NuSTAR Update

Artist's concept of NuSTAR on orbit. Image Credit: NASA/JPL-Caltech

In anticipation of an upcoming launch, I recently provided an overview of NASA’s next on-orbit telescope, NuSTAR. At that time, the launch date had not yet been set. A news release was issued today, postponing the launch:

The planned launch of NASA’s Nuclear Spectroscopic Telescope Array (NuSTAR) mission has been postponed after a March 15 launch status meeting. The launch will be rescheduled to allow additional time to confirm the flight software used by the launch vehicle’s flight computer will issue commands to the rocket as intended.

The time required to complete the software review has moved NuSTAR beyond the March timeframe currently available on the range at Kwajalein. In the interim, NASA will coordinate with the launch site to determine the earliest possible launch opportunity. This is expected to be within the next two months.

(emphasis mine)

At this point, I’m not entirely sure what might have caused the delay. While NASA is calling it a postponement, they had never officially announced the launch date — though it was implied that it would be in March. In any case, I’d much rather them spend a couple of extra months increasing their confidence in a flawless launch and operations than face the potential consequences of hasty action.


NuSTAR

In just a few days (it looks like the launch date is March 21, but the date is “under review” as of this writing), the next NASA Small Explorer (SMEX) mission is set to launch. NuStar (Nuclear Spectroscopic Telescope Array) is the next orbital telescope that will collect high energy X-ray data and is the first on-orbit telescope to use a new generation of hard X-ray optics. Among its mission objectives are locating massive black holes, study the population of compact objects (such as collapsed stars and stellar mass black holes) located in the center of the Milky Way, create maps of of the material from young supernova remnants to better understand how stars explode and create elements, and discover what causes the relativistic jets that emanate from supermassive black holes.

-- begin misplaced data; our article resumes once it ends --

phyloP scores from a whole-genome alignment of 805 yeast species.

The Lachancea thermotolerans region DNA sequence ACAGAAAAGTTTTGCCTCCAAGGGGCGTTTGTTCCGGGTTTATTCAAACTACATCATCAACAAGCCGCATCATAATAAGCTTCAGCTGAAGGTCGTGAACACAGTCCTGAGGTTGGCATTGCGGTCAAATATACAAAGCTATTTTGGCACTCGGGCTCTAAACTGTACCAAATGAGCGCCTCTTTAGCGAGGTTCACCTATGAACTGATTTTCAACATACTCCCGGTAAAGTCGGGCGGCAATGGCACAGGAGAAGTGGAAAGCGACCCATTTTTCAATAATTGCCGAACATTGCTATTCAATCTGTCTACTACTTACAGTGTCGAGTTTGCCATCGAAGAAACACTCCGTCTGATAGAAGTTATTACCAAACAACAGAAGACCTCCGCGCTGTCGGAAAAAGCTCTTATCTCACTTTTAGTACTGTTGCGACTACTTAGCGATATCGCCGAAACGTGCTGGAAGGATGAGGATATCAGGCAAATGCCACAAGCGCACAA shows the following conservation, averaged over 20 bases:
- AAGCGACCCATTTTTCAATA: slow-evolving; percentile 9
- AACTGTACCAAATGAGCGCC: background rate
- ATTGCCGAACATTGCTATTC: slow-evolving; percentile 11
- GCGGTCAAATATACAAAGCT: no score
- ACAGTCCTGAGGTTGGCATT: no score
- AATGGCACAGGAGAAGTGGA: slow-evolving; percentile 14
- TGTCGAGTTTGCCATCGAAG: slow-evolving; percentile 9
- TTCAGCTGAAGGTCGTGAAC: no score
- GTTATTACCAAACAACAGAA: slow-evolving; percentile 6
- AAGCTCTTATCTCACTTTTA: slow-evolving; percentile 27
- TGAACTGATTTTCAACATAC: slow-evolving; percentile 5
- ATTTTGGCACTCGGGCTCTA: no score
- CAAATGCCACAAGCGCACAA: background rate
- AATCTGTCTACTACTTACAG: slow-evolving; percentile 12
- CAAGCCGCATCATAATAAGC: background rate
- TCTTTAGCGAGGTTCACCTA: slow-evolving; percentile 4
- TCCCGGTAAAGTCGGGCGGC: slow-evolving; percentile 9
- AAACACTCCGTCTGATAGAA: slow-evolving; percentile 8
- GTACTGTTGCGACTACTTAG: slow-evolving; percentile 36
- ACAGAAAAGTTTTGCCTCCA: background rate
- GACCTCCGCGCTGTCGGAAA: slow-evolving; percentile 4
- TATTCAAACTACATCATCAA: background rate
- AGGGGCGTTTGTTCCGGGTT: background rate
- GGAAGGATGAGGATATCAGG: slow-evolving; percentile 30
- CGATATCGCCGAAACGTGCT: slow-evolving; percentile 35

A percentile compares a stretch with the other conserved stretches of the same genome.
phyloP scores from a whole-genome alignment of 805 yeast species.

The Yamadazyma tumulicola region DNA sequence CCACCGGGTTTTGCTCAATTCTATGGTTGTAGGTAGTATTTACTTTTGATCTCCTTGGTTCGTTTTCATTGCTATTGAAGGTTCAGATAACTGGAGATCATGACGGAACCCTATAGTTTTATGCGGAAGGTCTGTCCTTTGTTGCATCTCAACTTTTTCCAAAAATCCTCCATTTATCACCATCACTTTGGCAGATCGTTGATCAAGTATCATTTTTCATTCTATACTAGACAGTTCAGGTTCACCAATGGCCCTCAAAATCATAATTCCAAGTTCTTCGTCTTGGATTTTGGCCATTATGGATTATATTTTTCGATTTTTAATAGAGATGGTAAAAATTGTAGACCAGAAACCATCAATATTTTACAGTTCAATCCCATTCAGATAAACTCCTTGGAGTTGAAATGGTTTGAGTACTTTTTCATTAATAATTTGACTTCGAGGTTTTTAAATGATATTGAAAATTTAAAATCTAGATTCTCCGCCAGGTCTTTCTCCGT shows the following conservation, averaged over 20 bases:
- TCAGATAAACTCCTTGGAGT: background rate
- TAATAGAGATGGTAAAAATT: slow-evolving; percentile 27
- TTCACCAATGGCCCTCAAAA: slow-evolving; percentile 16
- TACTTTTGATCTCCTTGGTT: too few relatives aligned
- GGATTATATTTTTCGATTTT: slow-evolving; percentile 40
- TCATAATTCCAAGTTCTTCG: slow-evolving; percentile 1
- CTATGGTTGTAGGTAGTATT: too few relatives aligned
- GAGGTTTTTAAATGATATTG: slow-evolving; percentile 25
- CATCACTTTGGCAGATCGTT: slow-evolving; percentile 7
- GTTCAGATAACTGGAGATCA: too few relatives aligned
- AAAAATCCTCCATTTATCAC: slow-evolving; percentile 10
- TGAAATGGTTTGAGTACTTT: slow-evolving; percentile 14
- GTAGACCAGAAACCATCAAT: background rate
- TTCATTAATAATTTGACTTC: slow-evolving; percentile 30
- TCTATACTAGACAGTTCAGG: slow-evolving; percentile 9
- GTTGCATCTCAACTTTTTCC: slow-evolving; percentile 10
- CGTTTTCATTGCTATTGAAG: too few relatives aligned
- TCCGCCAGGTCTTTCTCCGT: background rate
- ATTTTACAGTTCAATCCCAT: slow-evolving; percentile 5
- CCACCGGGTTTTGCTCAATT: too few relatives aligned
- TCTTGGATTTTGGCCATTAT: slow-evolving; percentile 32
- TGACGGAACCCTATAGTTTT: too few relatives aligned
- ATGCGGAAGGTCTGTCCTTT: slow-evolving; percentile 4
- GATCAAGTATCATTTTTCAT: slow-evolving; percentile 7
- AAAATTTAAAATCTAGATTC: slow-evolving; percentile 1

Following a 1-month on-orbit checkout period, NuSTAR will begin its 2-year primary science mission; its main objectives taking an estimated 18 months (including the start-up month) with the six remaining months devoted to targeted observations, some of which will be determined after the mission has already begun. While the mission length is scheduled for two years, the telescope contains no consumables and can essentially function as long as it remains in orbit, which is in excess of five years. This extra time can be worked into extended missions working on Guest Observer proposals.

NuSTAR will work from an altitude of about 575 – 600 km (350 – 370 miles) in a low-earth orbit, inclined just 6° from the equator. This will allow it to have a view of about 80% of the sky at any given time.

The craft itself looks unlike any you’ve probably seen before. While it will launch in a stowed position, once in orbit the two main components will extend apart via a 10-meter mast, which will give the telescope a 10.15-meter focal length.

Artist's concept of NuSTAR

Artist's concept of NuSTAR on orbit. NuSTAR has a 10-m (30') mast that deploys after launch to separate the optics modules (right) from the detectors in the focal plane (left). The spacecraft, which controls NuSTAR's pointings, and the solar panels are with the focal plane. NuSTAR has two identical optics modules in order to increase sensitivity. Image Credit: NASA/JPL-Caltech

I can’t help but see some resemblance between NuSTAR and the “Satellite of Love” from Mystery Science Theatre 3000.

Satellite of Love from Mystery Science Theatre 3000

Satellite of Love from Mystery Science Theatre 3000

But I digress….

What’s also interesting to me about NuSTAR is the way it will be launched. Rather than a ground-based launch, the Pegasus XL rocket is carried up to 40,000 feet (12.19 kilometers) on the underside of a L-1011 Stargazer carrier aircraft, contracted through Orbital Sciences Corporation. Once dropped, it will fall for about five seconds before the rocket engines ignite, taking it up to an orbit altitude and trajectory.

Stay tuned for a successful launch of NuSTAR this month. I can’t wait to see the images it will produce and what mysteries it will unravel.